If, at any time post-treatment, the woman has a positive oncogenic HPV (not 16/18) test result and a LBC report of negative or prediction of pLSIL/LSIL, she should continue to have annual co-testing until the she has a negative co-test on two consecutive occasions, when she can return to routine 5-yearly screening.
Practice point
REC10.11: Fluctuating Test of Cure results: positive oncogenic HPV (not 16/18) test result and/or pLSIL/LSIL
Some women may experience fluctuating results with a positive oncogenic HPV (not 16/18) test result and/or LBC prediction of pLSIL/LSIL. These women do not need colposcopic review but, if the woman is anxious, a colposcopic assessment may be appropriate to provide reassurance.
Practice point

REC10.12: Colposcopy is not necessary at the initial post-treatment visit
A post-treatment colposcopic assessment at 4–6 months has been the usual practice under pre-renewal NCSP guidelines. This practice is not evidence-based, but may provide reassurance to both the patient and clinician regarding the visual appearance of the cervix and allows for the discussion of any other relevant issues (bleeding, fertility, related symptoms etc.) following treatment.

The post-treatment review should:

  • include speculum examination of the vagina and cervix (but colposcopy is not considered necessary)
  • not involve HPV testing or LBC.

Subsequent post-treatment Test of Cure surveillance should be performed by the woman’s GP or health professional, who should follow the recommendations for the management of any abnormal test results.

Author(s):

References

  1. Rebolj M, Helmerhorst T, Habbema D, Looman C, Boer R, van Rosmalen J, et al. Risk of cervical cancer after completed post-treatment follow-up of cervical intraepithelial neoplasia: population based cohort study. BMJ 2012 Oct 31;345:e6855 Available from: http://www.ncbi.nlm.nih.gov/pubmed/23117059.
  2. Kocken M, Helmerhorst TJ, Berkhof J, Louwers JA, Nobbenhuis MA, Bais AG, et al. Risk of recurrent high-grade cervical intraepithelial neoplasia after successful treatment: a long-term multi-cohort study. Lancet Oncol 2011 May;12(5):441-50 Available from: http://www.ncbi.nlm.nih.gov/pubmed/21530398.
  3. Melnikow J, McGahan C, Sawaya GF, Ehlen T, Coldman A. Cervical intraepithelial neoplasia outcomes after treatment: long-term follow-up from the British Columbia Cohort Study. J Natl Cancer Inst 2009 May 20;101(10):721-8 Available from: http://www.ncbi.nlm.nih.gov/pubmed/19436026.
  4. Soutter WP, Sasieni P, Panoskaltsis T. Long-term risk of invasive cervical cancer after treatment of squamous cervical intraepithelial neoplasia. Int J Cancer 2006 Apr 15;118(8):2048-55 Available from: http://www.ncbi.nlm.nih.gov/pubmed/16284947.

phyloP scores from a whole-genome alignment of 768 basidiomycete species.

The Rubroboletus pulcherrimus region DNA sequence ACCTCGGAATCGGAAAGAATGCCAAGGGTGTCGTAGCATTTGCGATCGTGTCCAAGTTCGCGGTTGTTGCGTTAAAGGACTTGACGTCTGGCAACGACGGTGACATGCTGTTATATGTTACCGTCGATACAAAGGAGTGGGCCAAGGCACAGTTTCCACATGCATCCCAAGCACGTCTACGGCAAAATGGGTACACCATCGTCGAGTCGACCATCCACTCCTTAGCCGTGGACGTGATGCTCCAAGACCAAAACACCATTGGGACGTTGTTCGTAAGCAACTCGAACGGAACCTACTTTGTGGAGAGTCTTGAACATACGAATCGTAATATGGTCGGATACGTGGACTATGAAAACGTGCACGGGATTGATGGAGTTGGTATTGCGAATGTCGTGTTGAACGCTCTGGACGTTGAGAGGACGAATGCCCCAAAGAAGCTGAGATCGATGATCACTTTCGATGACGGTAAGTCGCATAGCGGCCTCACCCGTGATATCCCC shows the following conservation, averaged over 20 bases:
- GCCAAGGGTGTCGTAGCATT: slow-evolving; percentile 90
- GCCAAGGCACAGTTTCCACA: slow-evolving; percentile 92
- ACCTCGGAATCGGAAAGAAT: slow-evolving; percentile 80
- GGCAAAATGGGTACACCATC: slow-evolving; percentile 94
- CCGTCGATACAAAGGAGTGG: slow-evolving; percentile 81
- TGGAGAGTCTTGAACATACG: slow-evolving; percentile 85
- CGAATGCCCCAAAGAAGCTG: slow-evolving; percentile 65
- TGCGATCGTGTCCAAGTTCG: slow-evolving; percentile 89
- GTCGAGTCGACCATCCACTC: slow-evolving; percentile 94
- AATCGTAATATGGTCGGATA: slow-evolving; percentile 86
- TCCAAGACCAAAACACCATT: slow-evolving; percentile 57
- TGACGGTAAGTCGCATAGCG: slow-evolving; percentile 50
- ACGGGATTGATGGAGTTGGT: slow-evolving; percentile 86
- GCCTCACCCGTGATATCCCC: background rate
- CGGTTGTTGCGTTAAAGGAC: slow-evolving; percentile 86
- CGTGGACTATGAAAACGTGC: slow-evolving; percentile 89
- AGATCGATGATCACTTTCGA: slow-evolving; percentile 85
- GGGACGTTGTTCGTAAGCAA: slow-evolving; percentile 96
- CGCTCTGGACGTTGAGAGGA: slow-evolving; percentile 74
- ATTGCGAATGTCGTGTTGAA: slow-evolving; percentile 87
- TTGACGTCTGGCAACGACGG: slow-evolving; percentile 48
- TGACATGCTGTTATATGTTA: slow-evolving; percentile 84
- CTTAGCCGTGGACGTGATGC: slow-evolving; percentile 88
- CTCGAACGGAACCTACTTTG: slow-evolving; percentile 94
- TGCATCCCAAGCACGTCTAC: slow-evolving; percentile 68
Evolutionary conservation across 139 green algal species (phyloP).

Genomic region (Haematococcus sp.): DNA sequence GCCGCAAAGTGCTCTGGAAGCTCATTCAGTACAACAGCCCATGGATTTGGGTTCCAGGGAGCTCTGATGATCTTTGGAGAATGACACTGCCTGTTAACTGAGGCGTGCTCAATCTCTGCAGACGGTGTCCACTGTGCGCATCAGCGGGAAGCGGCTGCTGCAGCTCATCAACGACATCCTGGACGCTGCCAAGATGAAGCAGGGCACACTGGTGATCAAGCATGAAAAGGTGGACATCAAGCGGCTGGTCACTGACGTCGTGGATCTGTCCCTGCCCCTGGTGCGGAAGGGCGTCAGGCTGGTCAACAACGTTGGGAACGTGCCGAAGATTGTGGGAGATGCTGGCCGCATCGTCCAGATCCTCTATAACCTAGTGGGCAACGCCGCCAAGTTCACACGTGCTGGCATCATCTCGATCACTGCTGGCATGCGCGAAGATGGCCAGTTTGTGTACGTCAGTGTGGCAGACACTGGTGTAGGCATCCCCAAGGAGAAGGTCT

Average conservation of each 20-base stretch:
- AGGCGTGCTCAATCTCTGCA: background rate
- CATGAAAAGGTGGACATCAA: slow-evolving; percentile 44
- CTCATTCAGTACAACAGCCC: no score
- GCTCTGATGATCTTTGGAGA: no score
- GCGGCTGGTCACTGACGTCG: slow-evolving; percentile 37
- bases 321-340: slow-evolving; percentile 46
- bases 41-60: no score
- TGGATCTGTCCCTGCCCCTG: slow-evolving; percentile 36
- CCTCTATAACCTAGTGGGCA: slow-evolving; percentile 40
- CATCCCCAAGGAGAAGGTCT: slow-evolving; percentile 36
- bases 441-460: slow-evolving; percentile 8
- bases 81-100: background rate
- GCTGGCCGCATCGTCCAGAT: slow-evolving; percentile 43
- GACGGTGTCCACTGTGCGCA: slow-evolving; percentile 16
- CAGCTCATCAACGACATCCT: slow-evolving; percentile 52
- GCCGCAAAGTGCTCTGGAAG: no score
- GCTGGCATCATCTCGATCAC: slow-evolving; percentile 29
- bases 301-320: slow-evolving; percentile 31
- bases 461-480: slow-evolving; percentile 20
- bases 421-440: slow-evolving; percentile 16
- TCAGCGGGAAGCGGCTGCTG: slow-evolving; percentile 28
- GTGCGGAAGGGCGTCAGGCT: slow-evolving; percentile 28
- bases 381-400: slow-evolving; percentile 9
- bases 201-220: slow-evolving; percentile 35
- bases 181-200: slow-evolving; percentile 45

5. Kalliala I, Anttila A, Pukkala E, Nieminen P. Risk of cervical and other cancers after treatment of cervical intraepithelial neoplasia: retrospective cohort study. BMJ 2005 Nov 19;331(7526):1183-5 Available from: http://www.ncbi.nlm.nih.gov/pubmed/16293840.
  6. Strander B, Andersson-Ellström A, Milsom I, Sparén P. Long term risk of invasive cancer after treatment for cervical intraepithelial neoplasia grade 3: population based cohort study. BMJ 2007 Nov 24;335(7629):1077 Available from: http://www.ncbi.nlm.nih.gov/pubmed/17959735.
  7. Australian Institute of Health and Welfare. Report on monitoring activities of the National Cervical Screening Program Safety Monitoring Committee. Cancer series 80. Cat. no. CAN 77. Canberra: AIHW; 2013 Available from: http://www.aihw.gov.au/publication-detail/?id=60129545158).
  8. Australian Institute of Health and Welfare. AIHW analysis of state and territory cervical screening register data. Unpublished; 2014.
  9. Morrell S, Qian L. A whole-population profile of HPV testing as a test of cure for high-grade cervical dysplasia in NSW, Australia. J Med Screen 2014 Sep;21(3):151-62 Available from: http://www.ncbi.nlm.nih.gov/pubmed/24981084.
  10. Uijterwaal MH, Kocken M, Berkhof J, Bekkers RL, Verheijen RH, Helmerhorst TJ, et al. Posttreatment assessment of women at risk of developing high-grade cervical disease: proposal for new guidelines based on data from the Netherlands. J Low Genit Tract Dis 2014 Oct;18(4):338-43 Available from: http://www.ncbi.nlm.nih.gov/pubmed/24769656.
  11. Katki HA, Schiffman M, Castle PE, Fetterman B, Poitras NE, Lorey T, et al. Five-year risks of CIN 3+ and cervical cancer among women with HPV-positive and HPV-negative high-grade Pap results. J Low Genit Tract Dis 2013 Apr;17(5 Suppl 1):S50-5 Available from: http://www.ncbi.nlm.nih.gov/pubmed/23519305.
  12. Kitchener HC, Walker PG, Nelson L, Hadwin R, Patnick J, Anthony GB, et al. HPV testing as an adjunct to cytology in the follow up of women treated for cervical intraepithelial neoplasia. BJOG 2008 Jul;115(8):1001-7 Available from: http://www.ncbi.nlm.nih.gov/pubmed/18503572.